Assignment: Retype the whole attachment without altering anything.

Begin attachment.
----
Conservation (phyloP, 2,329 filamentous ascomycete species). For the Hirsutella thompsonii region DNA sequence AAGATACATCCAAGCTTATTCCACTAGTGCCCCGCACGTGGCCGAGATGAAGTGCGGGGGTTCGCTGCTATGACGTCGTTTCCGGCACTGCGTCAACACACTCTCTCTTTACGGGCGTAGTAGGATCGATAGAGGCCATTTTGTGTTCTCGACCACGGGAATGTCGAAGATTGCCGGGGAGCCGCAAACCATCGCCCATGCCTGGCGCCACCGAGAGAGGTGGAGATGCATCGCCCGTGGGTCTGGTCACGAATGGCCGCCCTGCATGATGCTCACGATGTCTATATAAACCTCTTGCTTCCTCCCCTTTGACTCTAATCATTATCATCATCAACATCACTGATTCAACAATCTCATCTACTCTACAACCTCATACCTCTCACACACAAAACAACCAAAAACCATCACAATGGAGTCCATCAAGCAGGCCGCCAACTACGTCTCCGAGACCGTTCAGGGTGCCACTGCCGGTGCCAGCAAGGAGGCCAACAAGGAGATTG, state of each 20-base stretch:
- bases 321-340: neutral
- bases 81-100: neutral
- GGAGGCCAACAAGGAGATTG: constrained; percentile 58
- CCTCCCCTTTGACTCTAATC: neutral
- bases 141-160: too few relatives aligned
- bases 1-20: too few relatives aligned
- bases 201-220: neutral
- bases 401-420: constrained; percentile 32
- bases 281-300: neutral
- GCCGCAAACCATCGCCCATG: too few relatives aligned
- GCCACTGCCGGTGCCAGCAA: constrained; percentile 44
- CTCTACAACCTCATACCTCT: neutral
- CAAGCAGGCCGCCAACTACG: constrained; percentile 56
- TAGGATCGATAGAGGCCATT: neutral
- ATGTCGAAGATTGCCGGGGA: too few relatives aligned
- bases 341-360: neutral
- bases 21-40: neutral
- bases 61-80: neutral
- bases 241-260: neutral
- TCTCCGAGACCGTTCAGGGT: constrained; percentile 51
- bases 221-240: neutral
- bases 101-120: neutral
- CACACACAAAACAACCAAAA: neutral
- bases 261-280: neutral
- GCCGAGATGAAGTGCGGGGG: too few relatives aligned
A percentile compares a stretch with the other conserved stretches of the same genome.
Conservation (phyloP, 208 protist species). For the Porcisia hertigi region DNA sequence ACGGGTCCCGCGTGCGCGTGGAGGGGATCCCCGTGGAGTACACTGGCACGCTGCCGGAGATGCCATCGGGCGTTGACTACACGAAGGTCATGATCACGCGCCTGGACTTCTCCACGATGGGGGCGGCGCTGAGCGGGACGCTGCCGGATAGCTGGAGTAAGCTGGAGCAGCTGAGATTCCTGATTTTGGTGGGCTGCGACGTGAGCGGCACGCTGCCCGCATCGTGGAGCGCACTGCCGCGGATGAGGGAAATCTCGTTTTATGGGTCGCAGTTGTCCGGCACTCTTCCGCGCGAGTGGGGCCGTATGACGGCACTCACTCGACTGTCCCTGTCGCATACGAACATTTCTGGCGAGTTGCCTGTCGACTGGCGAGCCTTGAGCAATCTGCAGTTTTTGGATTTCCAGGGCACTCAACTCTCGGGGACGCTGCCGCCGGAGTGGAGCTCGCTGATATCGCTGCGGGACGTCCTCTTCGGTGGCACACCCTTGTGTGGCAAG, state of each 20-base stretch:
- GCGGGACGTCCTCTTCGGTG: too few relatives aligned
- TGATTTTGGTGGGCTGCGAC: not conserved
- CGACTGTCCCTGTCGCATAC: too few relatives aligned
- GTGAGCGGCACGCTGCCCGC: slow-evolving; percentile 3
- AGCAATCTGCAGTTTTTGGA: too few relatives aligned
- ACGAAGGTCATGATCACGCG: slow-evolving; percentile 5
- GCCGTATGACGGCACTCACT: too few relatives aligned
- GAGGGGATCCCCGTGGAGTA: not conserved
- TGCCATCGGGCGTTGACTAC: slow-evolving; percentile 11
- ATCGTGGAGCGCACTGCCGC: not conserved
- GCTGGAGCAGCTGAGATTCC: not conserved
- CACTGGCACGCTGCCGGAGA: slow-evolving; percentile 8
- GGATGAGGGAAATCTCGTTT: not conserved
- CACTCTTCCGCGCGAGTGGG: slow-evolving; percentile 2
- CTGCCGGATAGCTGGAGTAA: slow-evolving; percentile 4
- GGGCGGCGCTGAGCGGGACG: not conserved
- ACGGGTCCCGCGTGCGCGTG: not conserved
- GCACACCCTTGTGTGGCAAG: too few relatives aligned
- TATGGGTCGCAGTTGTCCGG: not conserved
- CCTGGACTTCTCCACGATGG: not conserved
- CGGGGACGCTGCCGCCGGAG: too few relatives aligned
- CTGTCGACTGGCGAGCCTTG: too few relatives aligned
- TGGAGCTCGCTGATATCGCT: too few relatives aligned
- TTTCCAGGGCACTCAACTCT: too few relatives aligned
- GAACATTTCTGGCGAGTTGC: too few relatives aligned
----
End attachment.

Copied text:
Conservation (phyloP, 2,329 filamentous ascomycete species). For the Hirsutella thompsonii region DNA sequence AAGATACATCCAAGCTTATTCCACTAGTGCCCCGCACGTGGCCGAGATGAAGTGCGGGGGTTCGCTGCTATGACGTCGTTTCCGGCACTGCGTCAACACACTCTCTCTTTACGGGCGTAGTAGGATCGATAGAGGCCATTTTGTGTTCTCGACCACGGGAATGTCGAAGATTGCCGGGGAGCCGCAAACCATCGCCCATGCCTGGCGCCACCGAGAGAGGTGGAGATGCATCGCCCGTGGGTCTGGTCACGAATGGCCGCCCTGCATGATGCTCACGATGTCTATATAAACCTCTTGCTTCCTCCCCTTTGACTCTAATCATTATCATCATCAACATCACTGATTCAACAATCTCATCTACTCTACAACCTCATACCTCTCACACACAAAACAACCAAAAACCATCACAATGGAGTCCATCAAGCAGGCCGCCAACTACGTCTCCGAGACCGTTCAGGGTGCCACTGCCGGTGCCAGCAAGGAGGCCAACAAGGAGATTG, state of each 20-base stretch:
- bases 321-340: neutral
- bases 81-100: neutral
- GGAGGCCAACAAGGAGATTG: constrained; percentile 58
- CCTCCCCTTTGACTCTAATC: neutral
- bases 141-160: too few relatives aligned
- bases 1-20: too few relatives aligned
- bases 201-220: neutral
- bases 401-420: constrained; percentile 32
- bases 281-300: neutral
- GCCGCAAACCATCGCCCATG: too few relatives aligned
- GCCACTGCCGGTGCCAGCAA: constrained; percentile 44
- CTCTACAACCTCATACCTCT: neutral
- CAAGCAGGCCGCCAACTACG: constrained; percentile 56
- TAGGATCGATAGAGGCCATT: neutral
- ATGTCGAAGATTGCCGGGGA: too few relatives aligned
- bases 341-360: neutral
- bases 21-40: neutral
- bases 61-80: neutral
- bases 241-260: neutral
- TCTCCGAGACCGTTCAGGGT: constrained; percentile 51
- bases 221-240: neutral
- bases 101-120: neutral
- CACACACAAAACAACCAAAA: neutral
- bases 261-280: neutral
- GCCGAGATGAAGTGCGGGGG: too few relatives aligned
A percentile compares a stretch with the other conserved stretches of the same genome.
Conservation (phyloP, 208 protist species). For the Porcisia hertigi region DNA sequence ACGGGTCCCGCGTGCGCGTGGAGGGGATCCCCGTGGAGTACACTGGCACGCTGCCGGAGATGCCATCGGGCGTTGACTACACGAAGGTCATGATCACGCGCCTGGACTTCTCCACGATGGGGGCGGCGCTGAGCGGGACGCTGCCGGATAGCTGGAGTAAGCTGGAGCAGCTGAGATTCCTGATTTTGGTGGGCTGCGACGTGAGCGGCACGCTGCCCGCATCGTGGAGCGCACTGCCGCGGATGAGGGAAATCTCGTTTTATGGGTCGCAGTTGTCCGGCACTCTTCCGCGCGAGTGGGGCCGTATGACGGCACTCACTCGACTGTCCCTGTCGCATACGAACATTTCTGGCGAGTTGCCTGTCGACTGGCGAGCCTTGAGCAATCTGCAGTTTTTGGATTTCCAGGGCACTCAACTCTCGGGGACGCTGCCGCCGGAGTGGAGCTCGCTGATATCGCTGCGGGACGTCCTCTTCGGTGGCACACCCTTGTGTGGCAAG, state of each 20-base stretch:
- GCGGGACGTCCTCTTCGGTG: too few relatives aligned
- TGATTTTGGTGGGCTGCGAC: not conserved
- CGACTGTCCCTGTCGCATAC: too few relatives aligned
- GTGAGCGGCACGCTGCCCGC: slow-evolving; percentile 3
- AGCAATCTGCAGTTTTTGGA: too few relatives aligned
- ACGAAGGTCATGATCACGCG: slow-evolving; percentile 5
- GCCGTATGACGGCACTCACT: too few relatives aligned
- GAGGGGATCCCCGTGGAGTA: not conserved
- TGCCATCGGGCGTTGACTAC: slow-evolving; percentile 11
- ATCGTGGAGCGCACTGCCGC: not conserved
- GCTGGAGCAGCTGAGATTCC: not conserved
- CACTGGCACGCTGCCGGAGA: slow-evolving; percentile 8
- GGATGAGGGAAATCTCGTTT: not conserved
- CACTCTTCCGCGCGAGTGGG: slow-evolving; percentile 2
- CTGCCGGATAGCTGGAGTAA: slow-evolving; percentile 4
- GGGCGGCGCTGAGCGGGACG: not conserved
- ACGGGTCCCGCGTGCGCGTG: not conserved
- GCACACCCTTGTGTGGCAAG: too few relatives aligned
- TATGGGTCGCAGTTGTCCGG: not conserved
- CCTGGACTTCTCCACGATGG: not conserved
- CGGGGACGCTGCCGCCGGAG: too few relatives aligned
- CTGTCGACTGGCGAGCCTTG: too few relatives aligned
- TGGAGCTCGCTGATATCGCT: too few relatives aligned
- TTTCCAGGGCACTCAACTCT: too few relatives aligned
- GAACATTTCTGGCGAGTTGC: too few relatives aligned